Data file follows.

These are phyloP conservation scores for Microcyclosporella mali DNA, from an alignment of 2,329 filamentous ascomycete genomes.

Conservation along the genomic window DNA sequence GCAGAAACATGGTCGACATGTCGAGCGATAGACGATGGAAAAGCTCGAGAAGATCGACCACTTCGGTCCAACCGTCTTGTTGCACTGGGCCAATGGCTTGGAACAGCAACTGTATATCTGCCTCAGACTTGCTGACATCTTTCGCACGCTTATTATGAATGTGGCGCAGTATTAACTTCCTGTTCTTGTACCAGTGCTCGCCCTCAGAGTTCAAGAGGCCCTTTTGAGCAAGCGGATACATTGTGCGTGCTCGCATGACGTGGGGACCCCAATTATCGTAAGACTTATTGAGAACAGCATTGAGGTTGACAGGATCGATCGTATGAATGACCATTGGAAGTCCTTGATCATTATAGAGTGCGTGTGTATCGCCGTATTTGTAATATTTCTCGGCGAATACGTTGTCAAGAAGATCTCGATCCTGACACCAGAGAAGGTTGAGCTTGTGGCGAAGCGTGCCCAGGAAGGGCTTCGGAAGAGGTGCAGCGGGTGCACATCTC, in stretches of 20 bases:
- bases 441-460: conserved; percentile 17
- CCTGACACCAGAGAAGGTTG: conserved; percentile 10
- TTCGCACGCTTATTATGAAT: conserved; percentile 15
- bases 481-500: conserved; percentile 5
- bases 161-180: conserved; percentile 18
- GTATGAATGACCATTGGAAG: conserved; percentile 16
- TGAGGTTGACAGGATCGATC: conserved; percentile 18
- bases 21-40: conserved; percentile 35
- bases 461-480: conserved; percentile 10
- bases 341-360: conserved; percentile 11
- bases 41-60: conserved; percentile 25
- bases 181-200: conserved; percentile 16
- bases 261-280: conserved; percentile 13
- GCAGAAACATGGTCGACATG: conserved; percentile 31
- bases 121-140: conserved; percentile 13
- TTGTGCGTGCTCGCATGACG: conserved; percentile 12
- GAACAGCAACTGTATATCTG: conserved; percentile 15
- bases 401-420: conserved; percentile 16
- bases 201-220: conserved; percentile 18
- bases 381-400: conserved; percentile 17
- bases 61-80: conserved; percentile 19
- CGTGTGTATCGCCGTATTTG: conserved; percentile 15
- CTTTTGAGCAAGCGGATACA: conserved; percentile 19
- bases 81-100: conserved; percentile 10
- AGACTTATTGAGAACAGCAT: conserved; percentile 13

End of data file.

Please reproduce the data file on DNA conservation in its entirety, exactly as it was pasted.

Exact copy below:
These are phyloP conservation scores for Microcyclosporella mali DNA, from an alignment of 2,329 filamentous ascomycete genomes.

Conservation along the genomic window DNA sequence GCAGAAACATGGTCGACATGTCGAGCGATAGACGATGGAAAAGCTCGAGAAGATCGACCACTTCGGTCCAACCGTCTTGTTGCACTGGGCCAATGGCTTGGAACAGCAACTGTATATCTGCCTCAGACTTGCTGACATCTTTCGCACGCTTATTATGAATGTGGCGCAGTATTAACTTCCTGTTCTTGTACCAGTGCTCGCCCTCAGAGTTCAAGAGGCCCTTTTGAGCAAGCGGATACATTGTGCGTGCTCGCATGACGTGGGGACCCCAATTATCGTAAGACTTATTGAGAACAGCATTGAGGTTGACAGGATCGATCGTATGAATGACCATTGGAAGTCCTTGATCATTATAGAGTGCGTGTGTATCGCCGTATTTGTAATATTTCTCGGCGAATACGTTGTCAAGAAGATCTCGATCCTGACACCAGAGAAGGTTGAGCTTGTGGCGAAGCGTGCCCAGGAAGGGCTTCGGAAGAGGTGCAGCGGGTGCACATCTC, in stretches of 20 bases:
- bases 441-460: conserved; percentile 17
- CCTGACACCAGAGAAGGTTG: conserved; percentile 10
- TTCGCACGCTTATTATGAAT: conserved; percentile 15
- bases 481-500: conserved; percentile 5
- bases 161-180: conserved; percentile 18
- GTATGAATGACCATTGGAAG: conserved; percentile 16
- TGAGGTTGACAGGATCGATC: conserved; percentile 18
- bases 21-40: conserved; percentile 35
- bases 461-480: conserved; percentile 10
- bases 341-360: conserved; percentile 11
- bases 41-60: conserved; percentile 25
- bases 181-200: conserved; percentile 16
- bases 261-280: conserved; percentile 13
- GCAGAAACATGGTCGACATG: conserved; percentile 31
- bases 121-140: conserved; percentile 13
- TTGTGCGTGCTCGCATGACG: conserved; percentile 12
- GAACAGCAACTGTATATCTG: conserved; percentile 15
- bases 401-420: conserved; percentile 16
- bases 201-220: conserved; percentile 18
- bases 381-400: conserved; percentile 17
- bases 61-80: conserved; percentile 19
- CGTGTGTATCGCCGTATTTG: conserved; percentile 15
- CTTTTGAGCAAGCGGATACA: conserved; percentile 19
- bases 81-100: conserved; percentile 10
- AGACTTATTGAGAACAGCAT: conserved; percentile 13